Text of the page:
This tool evaluates the ability of a single feed to meet basic nutritional requirements of different classes of cattle in different stages of production under normal circumstances. It is not intended for use in ration balancing, but rather to alert you to potential issues with individual feed ingredients. Suitability of the feed is indicated by a color-coded response. Green indicates that the nutrient is adequate to meet nutritional requirements. Yellow is within +/- 2.5% of TDN requirements, +/- 5% of CP requirements and 0.05% below mineral requirements. Red indicates the feed does not meet animal requirements.

One of the major benefits of feed testing is preventing costly and devastating problems before they start. Every season is different and some years there is an abundance of high-quality forage. Other years, there is a lack of available feed, or perhaps there is an abundance of low-quality forage, grain, or grain by-products available that may look economical but can potentially pose significant risks if a feed analysis has not been performed or understood.

Feed is often bought on weight (e.g. by the ton or by the bale) with little consideration of the economic value of feed quality.  Especially when feed supplies are tight, comparing the economic value of different feed sources on a quality basis will help you stretch your feed dollars further while ensuring animal requirements are met.  Another new tool on this page will help you do just that.  Enter your feed test results to get the estimated “economic” value of the feed compared to your choice of reference feeds. The higher the value, the higher the cumulative content of TDN and CP of the targeted feed, and thus the higher the feed value.  The results will tell you which feeds have the best potential from an economic perspective to be used in the final formulation of a ration.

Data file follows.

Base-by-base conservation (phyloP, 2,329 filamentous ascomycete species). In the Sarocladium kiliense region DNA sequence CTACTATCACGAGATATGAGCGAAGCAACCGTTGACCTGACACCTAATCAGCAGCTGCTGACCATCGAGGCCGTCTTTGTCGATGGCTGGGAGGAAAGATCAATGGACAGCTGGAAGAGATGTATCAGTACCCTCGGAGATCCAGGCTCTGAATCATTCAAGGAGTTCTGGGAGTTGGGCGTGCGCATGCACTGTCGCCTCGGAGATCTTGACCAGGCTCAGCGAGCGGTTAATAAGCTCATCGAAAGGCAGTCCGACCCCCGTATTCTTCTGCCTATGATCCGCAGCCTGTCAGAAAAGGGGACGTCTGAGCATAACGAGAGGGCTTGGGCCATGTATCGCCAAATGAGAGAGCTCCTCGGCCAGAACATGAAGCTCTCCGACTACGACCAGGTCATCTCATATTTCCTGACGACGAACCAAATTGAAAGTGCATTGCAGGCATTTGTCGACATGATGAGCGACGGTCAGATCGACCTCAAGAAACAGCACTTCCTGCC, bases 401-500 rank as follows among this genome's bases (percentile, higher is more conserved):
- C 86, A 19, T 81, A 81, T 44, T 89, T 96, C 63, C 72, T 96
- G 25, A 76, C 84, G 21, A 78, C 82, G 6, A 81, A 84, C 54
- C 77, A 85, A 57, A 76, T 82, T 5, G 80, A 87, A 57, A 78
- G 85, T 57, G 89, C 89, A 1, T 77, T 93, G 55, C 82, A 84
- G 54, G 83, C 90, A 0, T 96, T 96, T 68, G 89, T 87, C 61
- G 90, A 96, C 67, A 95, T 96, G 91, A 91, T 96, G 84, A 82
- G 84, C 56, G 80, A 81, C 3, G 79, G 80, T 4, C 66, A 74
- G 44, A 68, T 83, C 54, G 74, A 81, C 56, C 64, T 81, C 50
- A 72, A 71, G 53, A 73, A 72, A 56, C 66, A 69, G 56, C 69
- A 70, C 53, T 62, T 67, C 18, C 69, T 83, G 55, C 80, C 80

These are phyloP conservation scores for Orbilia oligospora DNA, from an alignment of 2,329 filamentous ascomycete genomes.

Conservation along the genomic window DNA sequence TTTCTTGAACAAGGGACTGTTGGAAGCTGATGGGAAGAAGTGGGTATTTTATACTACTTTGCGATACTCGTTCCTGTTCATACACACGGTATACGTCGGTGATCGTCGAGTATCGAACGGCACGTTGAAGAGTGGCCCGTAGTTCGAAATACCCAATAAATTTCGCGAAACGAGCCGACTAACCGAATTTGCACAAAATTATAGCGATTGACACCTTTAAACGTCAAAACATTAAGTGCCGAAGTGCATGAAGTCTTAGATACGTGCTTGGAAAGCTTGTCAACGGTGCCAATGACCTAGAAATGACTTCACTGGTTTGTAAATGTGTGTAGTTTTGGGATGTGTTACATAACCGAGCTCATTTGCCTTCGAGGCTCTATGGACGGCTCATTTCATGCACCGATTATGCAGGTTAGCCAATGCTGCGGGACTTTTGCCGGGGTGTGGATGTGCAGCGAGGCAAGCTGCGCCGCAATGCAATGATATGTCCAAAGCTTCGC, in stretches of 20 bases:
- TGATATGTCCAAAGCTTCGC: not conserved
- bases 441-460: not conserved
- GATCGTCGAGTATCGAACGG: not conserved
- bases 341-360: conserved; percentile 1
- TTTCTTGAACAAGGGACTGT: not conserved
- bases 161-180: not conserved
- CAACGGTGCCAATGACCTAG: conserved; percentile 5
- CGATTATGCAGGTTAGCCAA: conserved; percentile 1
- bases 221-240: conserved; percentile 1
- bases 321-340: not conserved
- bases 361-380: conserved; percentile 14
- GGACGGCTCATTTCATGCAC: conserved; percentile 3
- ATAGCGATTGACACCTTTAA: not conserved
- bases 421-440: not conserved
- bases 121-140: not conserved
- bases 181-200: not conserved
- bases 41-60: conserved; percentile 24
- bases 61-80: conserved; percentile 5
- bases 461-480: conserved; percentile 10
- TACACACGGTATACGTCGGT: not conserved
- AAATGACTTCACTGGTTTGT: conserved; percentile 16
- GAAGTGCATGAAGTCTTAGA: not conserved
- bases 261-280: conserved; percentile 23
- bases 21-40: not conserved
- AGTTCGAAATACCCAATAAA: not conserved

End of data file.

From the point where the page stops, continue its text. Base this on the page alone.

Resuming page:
Learn more about feed testing and test drive the new calculators

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The sharing or reprinting of BCRC Blog articles is welcome and encouraged. Please provide acknowledgement to the Beef Cattle Research Council, list the website address, www.BeefResearch.ca, and let us know you chose to share the article by emailing us at info@beefresearch.ca.

We welcome your questions, comments and suggestions. Contact us directly or generate public discussion by posting your thoughts below.

Bov-Innovation is happening in Calgary, AB on August 14



The Beef Cattle Research Council (BCRC) is pleased to announce their Bov-Innovation 2019 series which will take place on August 14, 2019 as part of the Canadian Beef Industry Conference . The conference is a collaborative effort, co-hosted by the BCRC, Canada Beef, the Canadian Beef Breeds Council (CBBC), the Canadian Cattlemen’s Association (CCA), and the National Cattle Feeders’ Association (NCFA). This year the event takes place on August 13-15, 2019 at the BMO Centre on Stampede Park in Calgary, Alberta.